Wood Conditioner

thickness. I've used some stains that were the consistency of thick cream. Others were like a thick paste.

Remember, what you want is a stain that's not going to seep into the end grain. So when choosing a gel stain, just keep in mind that a thick stain will tend to penetrate less and give you a more even color.

drawbacks. Of course, gel stains aren't the answer in every situation. There are times when I want the stain to penetrate as deep as possible. When I have a piece of figured wood, like bird's eye maple, I'm not going to use a gel stain because I want to highlight the figure of the wood. The gel stain isn't necessarily going to "hide" the grain. But it will even out the color more than I want it to.

The other time I don't use a gel stain is when I can't find the exact color I want. Here, I usually end up choosing a traditional (liquid) oil or water-base stain, so I take a different tack to handle the end grain.

LIQUID STAINS

When I work with a traditional liquid stain, I usually get a more even color if I do a little extra sanding on the end grain — to 600 grit instead of220, see photos above. The reason this works is because you're burnishing the end grain. The pore openings are being polished so they're smaller and don't soak in as much stain.

curved surfaces. With the coffee k When staining end grain, a regular stain will soak deep into the pores of the wood, darkening the ends much more than the face.

One solution to evening out the end grain is to sand it finer than the rest of the board. Here, I sanded the end grain to 600-grit.

table on page 20, the stain with the color I liked happened to be a traditional oil-base stain. The problem was the table was curved. In fact, this table threw me more than one curve.

For one thing, the cabriole legs have end grain at the top of the knees and the feet. But there's no "hard" corner where the end grain starts and the edge grain stops. So instead of sanding finer, I'd recommend using wood conditioner, see below.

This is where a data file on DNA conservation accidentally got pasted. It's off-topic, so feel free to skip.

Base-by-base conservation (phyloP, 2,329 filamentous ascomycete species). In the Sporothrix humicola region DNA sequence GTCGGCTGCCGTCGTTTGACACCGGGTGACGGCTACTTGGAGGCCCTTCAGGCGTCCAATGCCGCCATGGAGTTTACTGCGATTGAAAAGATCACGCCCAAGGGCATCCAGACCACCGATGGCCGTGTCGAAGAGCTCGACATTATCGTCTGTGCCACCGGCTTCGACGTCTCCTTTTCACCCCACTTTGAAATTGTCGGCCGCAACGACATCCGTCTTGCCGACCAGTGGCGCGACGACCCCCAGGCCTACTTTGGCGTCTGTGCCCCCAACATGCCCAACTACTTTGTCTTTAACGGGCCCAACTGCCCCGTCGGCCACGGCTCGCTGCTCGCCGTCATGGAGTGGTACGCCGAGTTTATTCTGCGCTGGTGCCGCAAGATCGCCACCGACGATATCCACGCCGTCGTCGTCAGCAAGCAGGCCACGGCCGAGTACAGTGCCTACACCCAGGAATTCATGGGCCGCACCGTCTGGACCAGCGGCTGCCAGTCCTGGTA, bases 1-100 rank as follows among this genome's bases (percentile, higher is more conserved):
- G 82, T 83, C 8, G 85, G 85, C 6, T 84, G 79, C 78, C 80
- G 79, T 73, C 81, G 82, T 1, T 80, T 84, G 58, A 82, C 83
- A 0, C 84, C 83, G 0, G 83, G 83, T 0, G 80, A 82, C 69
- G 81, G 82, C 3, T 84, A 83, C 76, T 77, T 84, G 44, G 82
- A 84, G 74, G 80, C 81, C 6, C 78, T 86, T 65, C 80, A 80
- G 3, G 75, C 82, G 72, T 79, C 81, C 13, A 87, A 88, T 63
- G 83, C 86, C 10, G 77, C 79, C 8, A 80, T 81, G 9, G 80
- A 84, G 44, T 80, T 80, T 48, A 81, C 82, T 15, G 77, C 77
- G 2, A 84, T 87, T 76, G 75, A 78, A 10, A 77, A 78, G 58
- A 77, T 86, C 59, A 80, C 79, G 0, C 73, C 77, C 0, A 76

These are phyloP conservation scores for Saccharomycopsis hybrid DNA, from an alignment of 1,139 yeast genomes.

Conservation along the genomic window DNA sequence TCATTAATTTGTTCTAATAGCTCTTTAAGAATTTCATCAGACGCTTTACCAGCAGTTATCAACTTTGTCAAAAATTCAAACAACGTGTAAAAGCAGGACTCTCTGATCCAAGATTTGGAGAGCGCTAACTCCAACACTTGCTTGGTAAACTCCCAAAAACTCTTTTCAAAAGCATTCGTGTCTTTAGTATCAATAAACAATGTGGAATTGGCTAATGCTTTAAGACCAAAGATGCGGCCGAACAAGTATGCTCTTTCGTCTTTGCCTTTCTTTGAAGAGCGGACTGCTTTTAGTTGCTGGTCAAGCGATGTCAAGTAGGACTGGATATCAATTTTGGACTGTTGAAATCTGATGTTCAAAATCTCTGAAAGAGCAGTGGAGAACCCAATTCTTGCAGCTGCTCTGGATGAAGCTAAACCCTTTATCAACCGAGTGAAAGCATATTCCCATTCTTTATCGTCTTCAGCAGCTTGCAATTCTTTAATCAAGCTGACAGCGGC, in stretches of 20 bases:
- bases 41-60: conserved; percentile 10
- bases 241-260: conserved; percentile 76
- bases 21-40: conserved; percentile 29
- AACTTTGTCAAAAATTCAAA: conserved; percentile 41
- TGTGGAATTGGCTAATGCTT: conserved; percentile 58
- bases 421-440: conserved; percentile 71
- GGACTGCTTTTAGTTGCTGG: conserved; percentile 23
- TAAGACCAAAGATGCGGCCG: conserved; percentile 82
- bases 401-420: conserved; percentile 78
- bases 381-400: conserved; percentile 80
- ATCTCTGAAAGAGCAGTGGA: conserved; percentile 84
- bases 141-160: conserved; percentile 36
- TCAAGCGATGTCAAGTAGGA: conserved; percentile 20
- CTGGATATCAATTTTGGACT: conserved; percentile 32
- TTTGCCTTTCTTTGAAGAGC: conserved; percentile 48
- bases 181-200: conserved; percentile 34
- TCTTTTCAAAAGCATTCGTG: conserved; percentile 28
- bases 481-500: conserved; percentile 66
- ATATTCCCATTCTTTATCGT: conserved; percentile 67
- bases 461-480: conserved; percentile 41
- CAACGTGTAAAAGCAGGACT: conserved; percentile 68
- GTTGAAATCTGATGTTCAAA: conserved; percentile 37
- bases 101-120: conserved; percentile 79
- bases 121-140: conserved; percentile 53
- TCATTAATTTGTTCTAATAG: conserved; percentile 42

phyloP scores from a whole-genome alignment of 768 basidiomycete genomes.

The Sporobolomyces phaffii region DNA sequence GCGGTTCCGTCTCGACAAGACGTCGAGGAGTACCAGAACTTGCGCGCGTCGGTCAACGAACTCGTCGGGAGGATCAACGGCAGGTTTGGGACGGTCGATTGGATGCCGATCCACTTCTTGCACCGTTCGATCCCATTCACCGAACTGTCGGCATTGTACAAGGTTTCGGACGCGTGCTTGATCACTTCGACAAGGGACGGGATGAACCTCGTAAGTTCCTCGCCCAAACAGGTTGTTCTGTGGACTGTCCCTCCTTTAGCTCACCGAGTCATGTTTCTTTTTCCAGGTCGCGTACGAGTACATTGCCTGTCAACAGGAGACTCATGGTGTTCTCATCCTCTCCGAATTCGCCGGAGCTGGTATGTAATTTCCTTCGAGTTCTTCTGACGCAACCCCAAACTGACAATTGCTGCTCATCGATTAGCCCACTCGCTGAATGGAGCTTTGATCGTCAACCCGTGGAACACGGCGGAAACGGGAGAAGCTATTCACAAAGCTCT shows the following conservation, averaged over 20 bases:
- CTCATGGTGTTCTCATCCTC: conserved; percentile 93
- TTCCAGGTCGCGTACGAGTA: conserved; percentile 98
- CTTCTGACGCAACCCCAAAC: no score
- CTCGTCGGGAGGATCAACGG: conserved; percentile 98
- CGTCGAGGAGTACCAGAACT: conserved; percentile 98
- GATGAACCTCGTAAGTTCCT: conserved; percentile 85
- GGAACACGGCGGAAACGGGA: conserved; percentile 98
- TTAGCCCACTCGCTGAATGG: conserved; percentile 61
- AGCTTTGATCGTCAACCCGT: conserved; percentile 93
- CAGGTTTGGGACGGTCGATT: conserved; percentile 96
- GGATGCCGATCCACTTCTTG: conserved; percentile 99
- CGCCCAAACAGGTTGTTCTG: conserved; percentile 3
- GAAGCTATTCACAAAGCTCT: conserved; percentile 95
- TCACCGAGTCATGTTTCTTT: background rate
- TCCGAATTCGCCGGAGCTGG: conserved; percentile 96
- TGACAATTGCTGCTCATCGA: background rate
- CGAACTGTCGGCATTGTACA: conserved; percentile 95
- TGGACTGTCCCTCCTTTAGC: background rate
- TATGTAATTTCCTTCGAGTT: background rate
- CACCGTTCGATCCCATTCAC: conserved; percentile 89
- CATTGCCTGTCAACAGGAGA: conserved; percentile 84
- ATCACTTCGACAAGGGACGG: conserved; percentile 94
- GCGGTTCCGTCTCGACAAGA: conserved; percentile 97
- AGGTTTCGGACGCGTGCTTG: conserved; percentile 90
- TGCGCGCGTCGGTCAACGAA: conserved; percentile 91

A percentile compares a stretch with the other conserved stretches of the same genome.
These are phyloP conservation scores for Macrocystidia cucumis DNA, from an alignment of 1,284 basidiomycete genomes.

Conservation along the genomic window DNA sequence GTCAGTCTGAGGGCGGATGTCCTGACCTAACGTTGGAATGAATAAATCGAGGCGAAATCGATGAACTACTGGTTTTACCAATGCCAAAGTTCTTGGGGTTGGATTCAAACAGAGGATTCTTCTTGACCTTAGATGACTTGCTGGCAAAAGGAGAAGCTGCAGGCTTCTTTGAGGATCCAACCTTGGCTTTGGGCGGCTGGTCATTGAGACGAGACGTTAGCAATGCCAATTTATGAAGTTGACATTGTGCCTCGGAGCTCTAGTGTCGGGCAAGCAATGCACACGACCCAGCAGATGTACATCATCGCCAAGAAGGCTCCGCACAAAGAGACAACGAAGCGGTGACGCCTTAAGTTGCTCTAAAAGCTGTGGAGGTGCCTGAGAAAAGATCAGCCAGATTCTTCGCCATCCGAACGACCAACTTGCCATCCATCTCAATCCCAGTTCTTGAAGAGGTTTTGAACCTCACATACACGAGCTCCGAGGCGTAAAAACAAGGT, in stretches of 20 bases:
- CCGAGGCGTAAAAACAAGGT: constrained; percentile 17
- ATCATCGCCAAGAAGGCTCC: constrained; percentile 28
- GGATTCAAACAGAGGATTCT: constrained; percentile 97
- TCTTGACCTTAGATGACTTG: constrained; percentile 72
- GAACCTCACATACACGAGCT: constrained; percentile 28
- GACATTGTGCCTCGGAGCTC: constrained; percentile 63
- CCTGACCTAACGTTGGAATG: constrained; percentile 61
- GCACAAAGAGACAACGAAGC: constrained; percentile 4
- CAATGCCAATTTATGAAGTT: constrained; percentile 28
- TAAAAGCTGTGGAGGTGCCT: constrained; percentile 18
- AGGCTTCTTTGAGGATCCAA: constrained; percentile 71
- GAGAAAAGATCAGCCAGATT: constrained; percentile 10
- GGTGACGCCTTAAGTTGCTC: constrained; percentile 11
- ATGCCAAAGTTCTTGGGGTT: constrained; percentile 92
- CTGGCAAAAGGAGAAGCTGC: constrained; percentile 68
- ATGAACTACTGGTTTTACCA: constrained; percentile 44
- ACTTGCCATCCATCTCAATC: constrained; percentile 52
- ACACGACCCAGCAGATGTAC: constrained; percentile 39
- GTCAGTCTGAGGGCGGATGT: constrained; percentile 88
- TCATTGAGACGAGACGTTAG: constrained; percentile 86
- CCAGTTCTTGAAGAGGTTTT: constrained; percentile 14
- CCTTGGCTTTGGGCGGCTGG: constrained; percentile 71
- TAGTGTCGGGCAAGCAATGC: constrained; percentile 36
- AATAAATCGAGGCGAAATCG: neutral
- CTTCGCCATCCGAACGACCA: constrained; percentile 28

But the oval top was a different matter. Wood conditioner applied to this narrow edge would seep into the face grain. I didn't want light streaks around the edge of the table, so I went back to the sanding solution and sanded the whole edge to 600-grit

TOP COATS

When its time to apply a top coat end grain isn't nearly as much of a prob lem. The finish penetrates just as deep, and in fact you may notice that the end grain gets slightly darker. Thaf s because oil and varnish tend to add an amber tint to the wood anyway. But I've never thought this was very noticeable, so I haven't gone to the trouble of sanding it any finer.

About the only thing you will notice about putting a clear finish on end grain is that it dries out a lot quicker. So I sometimes end up applying an extra coat of finish.

One final note: I've talked to woodworkers who sand all end grain to 600 grit, even if they're just applying a clear finish with no stain. They do this because the end grain looks and feels so much better after it's been sanded so fine. But I think this is a lot of unnecessary work. After you build up a film of finish on the wood, you won't be able to tell a difference. ESS

What can be a little confusing about end grain is that it isn't just limited to the ends of a board. It can show up on the face of some boards, too.

This is especially true of woods like pine, cherry, and maple that tend to have wild, wavy grain. When the grain turns up toward the face of a board, you end up with a small patch of end grain.

When staining, these areas of end grain can end up as dark blotches, see the left half of the board above. But you can avoid this.

One solution I often use is to apply a wood conditioner (or wash coat) before staining. This is usually just a solvent that evaporates slowly (although it can also be a very thin finish). Because the condi tioner is applied underneath the stain, it limits and evens out the stain's penetration, see the right half of the board above.

When staining the cabriole legs, one way to ensure an even color is to brush a heavy coat of wood conditioner on the entire leg. After letting it set a few minutes, wipe off any excess and apply the stain.

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V4" overhang d . Miter dentil block with full block on dentil molding

Rabbet to hold bottom

note:

Cut shelf bottom after molding is mitered

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Rabbet to hold

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